My article on feedback is the lead article in this month’s Educational Leadership. I provide a clear definition of what feedback is and (especially) what it ISN’T. Feedback is not advice (e.g. Use more detail!), nor is it evaluation (e.g. Good job!) even though many people write and talk as if it were. This conflation is unfortunate. Pure feedback is the key to SELF-Improvement. Feedback is descriptive information on what happened, given a goal – actionable effects/results/data that I can use to improve.
You can read the article online here.
I received a lovely email in reply to the article, and I excerpt it below:
As I re-read your article from the perspective of a classroom teacher who has only ever provided ineffective feedback, I was left with the grapple of how to more consistently elevate my feedback. I am imagining adding a last section called “What If We Could Easily Make Time?” to follow your last section “But There’s No Time”…that we will write together as a discussion group. I am unsure if it will match the caliber of your expertise, but I am sure that leaving our readers with a few words of possible and positive next steps (I believe) will increase the likelihood of my teachers actually implementing your words.
I imagine a few of these bullets surfacing as tangible steps during the “What if We Could Easily Make Time” discussion:
- What if I asked my kids to consistently take a look at their finished products before handing them in, and asked them to write down one thing they think they did with quality and one thing they think they could add or do differently to make their work even higher quality?
- What if I asked my kids to swap their finished product with another student to invite their feedback on what is done well and what could be done even better?
- What if I invited my kids to go ahead and implement their own feedback, or their peers’ feedback, before turning in their products for “grading”?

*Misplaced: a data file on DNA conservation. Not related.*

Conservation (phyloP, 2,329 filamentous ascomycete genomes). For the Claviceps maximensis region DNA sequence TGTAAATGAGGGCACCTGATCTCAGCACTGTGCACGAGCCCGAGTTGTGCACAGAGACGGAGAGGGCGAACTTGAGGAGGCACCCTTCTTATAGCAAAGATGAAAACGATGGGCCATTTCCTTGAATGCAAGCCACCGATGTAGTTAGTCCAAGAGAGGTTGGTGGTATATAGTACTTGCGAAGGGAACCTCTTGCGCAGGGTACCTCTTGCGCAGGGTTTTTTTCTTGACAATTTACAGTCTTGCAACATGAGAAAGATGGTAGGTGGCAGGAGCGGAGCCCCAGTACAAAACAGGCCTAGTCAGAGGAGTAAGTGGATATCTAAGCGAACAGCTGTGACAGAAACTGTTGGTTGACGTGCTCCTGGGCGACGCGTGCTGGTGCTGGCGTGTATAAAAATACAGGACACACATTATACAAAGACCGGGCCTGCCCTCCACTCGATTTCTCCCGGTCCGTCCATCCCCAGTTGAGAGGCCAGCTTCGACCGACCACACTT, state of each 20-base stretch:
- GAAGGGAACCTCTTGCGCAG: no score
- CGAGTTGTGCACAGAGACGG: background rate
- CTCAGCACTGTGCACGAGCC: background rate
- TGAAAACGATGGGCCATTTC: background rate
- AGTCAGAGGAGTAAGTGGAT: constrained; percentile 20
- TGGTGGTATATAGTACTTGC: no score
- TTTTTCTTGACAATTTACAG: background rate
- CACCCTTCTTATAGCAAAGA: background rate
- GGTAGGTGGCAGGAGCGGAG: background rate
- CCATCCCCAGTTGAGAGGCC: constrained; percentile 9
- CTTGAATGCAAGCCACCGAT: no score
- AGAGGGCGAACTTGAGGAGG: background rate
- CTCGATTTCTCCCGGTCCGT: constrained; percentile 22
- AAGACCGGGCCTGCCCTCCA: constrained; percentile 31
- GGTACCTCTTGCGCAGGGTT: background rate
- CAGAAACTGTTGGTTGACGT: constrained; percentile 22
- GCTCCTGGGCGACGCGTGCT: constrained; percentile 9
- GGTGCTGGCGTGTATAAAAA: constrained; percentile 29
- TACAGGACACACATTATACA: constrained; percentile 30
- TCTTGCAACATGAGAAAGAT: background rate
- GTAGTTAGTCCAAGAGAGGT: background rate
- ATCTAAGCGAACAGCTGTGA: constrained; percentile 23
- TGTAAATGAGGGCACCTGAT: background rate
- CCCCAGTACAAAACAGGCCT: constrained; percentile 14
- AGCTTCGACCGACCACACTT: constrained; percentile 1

- What if I asked my kids more often what their goal is for, say, their group work time today (instead of just turning them loose)?
- What if I asked the groups to write their goal down?
- What if I paused the class after maybe 10 minutes and asked each group to take a look back at their goal and to identify one thing that is going well and one thing they could do better to help them meet their written goal?
- What if I asked my kids on a Monday morning, for example, to write down one goal they have in mind for the week ahead?
- What if I asked my kids on Friday to think back over the week and self-evaluate how they did in taking their goal seriously?
- What if I noticed decisions that kids made that were helpful for their meeting a goal, and to write down my observation on a sticky note in the moment for them to have as evidence on their “goal form”?
As a coach, I am thrilled by the possibility of just one teacher daring to pursue just one of the “what ifs”…
What a great follow-up! Thanks, Diane!
PS: A number of people asked for more examples than were in the article. ASCD editors chopped my original in half for space reasons. So you can have the original longer article, with more examples and explanations; and some Powerpoint slides with examples here: Feedback Wiggins FINAL DRAFT 2012 Feedback Overview.pptx